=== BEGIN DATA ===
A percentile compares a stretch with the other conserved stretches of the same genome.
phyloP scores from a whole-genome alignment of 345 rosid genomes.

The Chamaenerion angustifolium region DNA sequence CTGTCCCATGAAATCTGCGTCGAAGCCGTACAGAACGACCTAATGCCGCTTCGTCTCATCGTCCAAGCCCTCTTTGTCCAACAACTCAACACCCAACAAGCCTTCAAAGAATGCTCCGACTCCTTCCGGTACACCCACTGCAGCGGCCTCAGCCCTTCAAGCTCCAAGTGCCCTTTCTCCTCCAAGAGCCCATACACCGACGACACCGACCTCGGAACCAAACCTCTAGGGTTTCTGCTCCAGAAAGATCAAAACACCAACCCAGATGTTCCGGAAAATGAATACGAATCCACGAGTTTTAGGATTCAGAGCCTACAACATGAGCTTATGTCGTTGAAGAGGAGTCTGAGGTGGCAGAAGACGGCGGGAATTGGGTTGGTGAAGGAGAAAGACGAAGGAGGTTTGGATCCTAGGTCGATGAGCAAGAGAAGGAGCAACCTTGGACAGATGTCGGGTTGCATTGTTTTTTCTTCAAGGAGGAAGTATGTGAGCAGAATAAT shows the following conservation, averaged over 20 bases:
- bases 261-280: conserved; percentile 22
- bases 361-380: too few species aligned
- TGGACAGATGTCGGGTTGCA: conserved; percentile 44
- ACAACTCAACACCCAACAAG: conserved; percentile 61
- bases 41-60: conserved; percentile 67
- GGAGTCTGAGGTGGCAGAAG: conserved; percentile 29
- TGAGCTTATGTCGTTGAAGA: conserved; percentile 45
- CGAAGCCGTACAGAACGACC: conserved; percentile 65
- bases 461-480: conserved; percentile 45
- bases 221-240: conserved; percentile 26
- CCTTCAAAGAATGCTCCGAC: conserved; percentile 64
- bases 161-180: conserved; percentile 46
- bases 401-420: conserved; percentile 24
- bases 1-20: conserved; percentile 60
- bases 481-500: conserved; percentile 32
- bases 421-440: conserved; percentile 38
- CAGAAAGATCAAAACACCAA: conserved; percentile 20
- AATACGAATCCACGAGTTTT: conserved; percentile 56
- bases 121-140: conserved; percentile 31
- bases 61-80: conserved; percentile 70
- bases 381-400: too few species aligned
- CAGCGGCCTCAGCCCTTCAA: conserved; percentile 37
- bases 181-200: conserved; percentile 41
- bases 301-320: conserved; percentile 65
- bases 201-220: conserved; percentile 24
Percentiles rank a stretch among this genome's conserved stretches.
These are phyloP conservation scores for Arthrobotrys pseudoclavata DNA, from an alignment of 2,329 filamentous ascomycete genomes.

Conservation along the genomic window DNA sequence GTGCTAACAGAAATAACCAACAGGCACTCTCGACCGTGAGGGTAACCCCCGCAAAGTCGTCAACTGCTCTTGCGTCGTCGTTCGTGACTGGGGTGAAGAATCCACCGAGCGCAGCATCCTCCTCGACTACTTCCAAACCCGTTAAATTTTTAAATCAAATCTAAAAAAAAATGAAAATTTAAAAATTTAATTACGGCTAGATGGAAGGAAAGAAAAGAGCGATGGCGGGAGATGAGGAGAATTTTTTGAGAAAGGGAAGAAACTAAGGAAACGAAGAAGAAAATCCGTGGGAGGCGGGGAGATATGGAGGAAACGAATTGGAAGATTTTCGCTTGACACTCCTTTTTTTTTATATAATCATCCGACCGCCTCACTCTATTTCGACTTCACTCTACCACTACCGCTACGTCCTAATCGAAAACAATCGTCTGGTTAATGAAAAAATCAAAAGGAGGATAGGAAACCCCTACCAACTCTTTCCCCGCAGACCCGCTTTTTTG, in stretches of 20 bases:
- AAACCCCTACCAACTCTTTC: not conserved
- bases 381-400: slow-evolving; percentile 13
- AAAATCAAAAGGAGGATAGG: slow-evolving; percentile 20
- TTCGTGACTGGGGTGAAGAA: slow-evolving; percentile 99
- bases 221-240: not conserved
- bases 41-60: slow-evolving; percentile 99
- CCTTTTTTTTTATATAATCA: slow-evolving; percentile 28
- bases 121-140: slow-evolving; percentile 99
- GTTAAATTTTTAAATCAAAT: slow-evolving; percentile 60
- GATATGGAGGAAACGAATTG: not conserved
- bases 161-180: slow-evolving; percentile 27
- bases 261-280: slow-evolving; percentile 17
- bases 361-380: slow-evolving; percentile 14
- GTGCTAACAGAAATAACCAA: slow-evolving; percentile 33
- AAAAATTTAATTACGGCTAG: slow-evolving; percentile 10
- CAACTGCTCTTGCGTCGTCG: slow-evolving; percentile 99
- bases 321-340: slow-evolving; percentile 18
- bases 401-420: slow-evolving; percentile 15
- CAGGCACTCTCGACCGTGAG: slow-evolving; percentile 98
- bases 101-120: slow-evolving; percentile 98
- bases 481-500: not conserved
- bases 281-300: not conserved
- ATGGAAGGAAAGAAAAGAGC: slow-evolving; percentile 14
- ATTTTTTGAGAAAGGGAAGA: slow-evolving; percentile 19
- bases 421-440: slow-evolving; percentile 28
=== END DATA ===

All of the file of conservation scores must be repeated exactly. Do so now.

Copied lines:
A percentile compares a stretch with the other conserved stretches of the same genome.
phyloP scores from a whole-genome alignment of 345 rosid genomes.

The Chamaenerion angustifolium region DNA sequence CTGTCCCATGAAATCTGCGTCGAAGCCGTACAGAACGACCTAATGCCGCTTCGTCTCATCGTCCAAGCCCTCTTTGTCCAACAACTCAACACCCAACAAGCCTTCAAAGAATGCTCCGACTCCTTCCGGTACACCCACTGCAGCGGCCTCAGCCCTTCAAGCTCCAAGTGCCCTTTCTCCTCCAAGAGCCCATACACCGACGACACCGACCTCGGAACCAAACCTCTAGGGTTTCTGCTCCAGAAAGATCAAAACACCAACCCAGATGTTCCGGAAAATGAATACGAATCCACGAGTTTTAGGATTCAGAGCCTACAACATGAGCTTATGTCGTTGAAGAGGAGTCTGAGGTGGCAGAAGACGGCGGGAATTGGGTTGGTGAAGGAGAAAGACGAAGGAGGTTTGGATCCTAGGTCGATGAGCAAGAGAAGGAGCAACCTTGGACAGATGTCGGGTTGCATTGTTTTTTCTTCAAGGAGGAAGTATGTGAGCAGAATAAT shows the following conservation, averaged over 20 bases:
- bases 261-280: conserved; percentile 22
- bases 361-380: too few species aligned
- TGGACAGATGTCGGGTTGCA: conserved; percentile 44
- ACAACTCAACACCCAACAAG: conserved; percentile 61
- bases 41-60: conserved; percentile 67
- GGAGTCTGAGGTGGCAGAAG: conserved; percentile 29
- TGAGCTTATGTCGTTGAAGA: conserved; percentile 45
- CGAAGCCGTACAGAACGACC: conserved; percentile 65
- bases 461-480: conserved; percentile 45
- bases 221-240: conserved; percentile 26
- CCTTCAAAGAATGCTCCGAC: conserved; percentile 64
- bases 161-180: conserved; percentile 46
- bases 401-420: conserved; percentile 24
- bases 1-20: conserved; percentile 60
- bases 481-500: conserved; percentile 32
- bases 421-440: conserved; percentile 38
- CAGAAAGATCAAAACACCAA: conserved; percentile 20
- AATACGAATCCACGAGTTTT: conserved; percentile 56
- bases 121-140: conserved; percentile 31
- bases 61-80: conserved; percentile 70
- bases 381-400: too few species aligned
- CAGCGGCCTCAGCCCTTCAA: conserved; percentile 37
- bases 181-200: conserved; percentile 41
- bases 301-320: conserved; percentile 65
- bases 201-220: conserved; percentile 24
Percentiles rank a stretch among this genome's conserved stretches.
These are phyloP conservation scores for Arthrobotrys pseudoclavata DNA, from an alignment of 2,329 filamentous ascomycete genomes.

Conservation along the genomic window DNA sequence GTGCTAACAGAAATAACCAACAGGCACTCTCGACCGTGAGGGTAACCCCCGCAAAGTCGTCAACTGCTCTTGCGTCGTCGTTCGTGACTGGGGTGAAGAATCCACCGAGCGCAGCATCCTCCTCGACTACTTCCAAACCCGTTAAATTTTTAAATCAAATCTAAAAAAAAATGAAAATTTAAAAATTTAATTACGGCTAGATGGAAGGAAAGAAAAGAGCGATGGCGGGAGATGAGGAGAATTTTTTGAGAAAGGGAAGAAACTAAGGAAACGAAGAAGAAAATCCGTGGGAGGCGGGGAGATATGGAGGAAACGAATTGGAAGATTTTCGCTTGACACTCCTTTTTTTTTATATAATCATCCGACCGCCTCACTCTATTTCGACTTCACTCTACCACTACCGCTACGTCCTAATCGAAAACAATCGTCTGGTTAATGAAAAAATCAAAAGGAGGATAGGAAACCCCTACCAACTCTTTCCCCGCAGACCCGCTTTTTTG, in stretches of 20 bases:
- AAACCCCTACCAACTCTTTC: not conserved
- bases 381-400: slow-evolving; percentile 13
- AAAATCAAAAGGAGGATAGG: slow-evolving; percentile 20
- TTCGTGACTGGGGTGAAGAA: slow-evolving; percentile 99
- bases 221-240: not conserved
- bases 41-60: slow-evolving; percentile 99
- CCTTTTTTTTTATATAATCA: slow-evolving; percentile 28
- bases 121-140: slow-evolving; percentile 99
- GTTAAATTTTTAAATCAAAT: slow-evolving; percentile 60
- GATATGGAGGAAACGAATTG: not conserved
- bases 161-180: slow-evolving; percentile 27
- bases 261-280: slow-evolving; percentile 17
- bases 361-380: slow-evolving; percentile 14
- GTGCTAACAGAAATAACCAA: slow-evolving; percentile 33
- AAAAATTTAATTACGGCTAG: slow-evolving; percentile 10
- CAACTGCTCTTGCGTCGTCG: slow-evolving; percentile 99
- bases 321-340: slow-evolving; percentile 18
- bases 401-420: slow-evolving; percentile 15
- CAGGCACTCTCGACCGTGAG: slow-evolving; percentile 98
- bases 101-120: slow-evolving; percentile 98
- bases 481-500: not conserved
- bases 281-300: not conserved
- ATGGAAGGAAAGAAAAGAGC: slow-evolving; percentile 14
- ATTTTTTGAGAAAGGGAAGA: slow-evolving; percentile 19
- bases 421-440: slow-evolving; percentile 28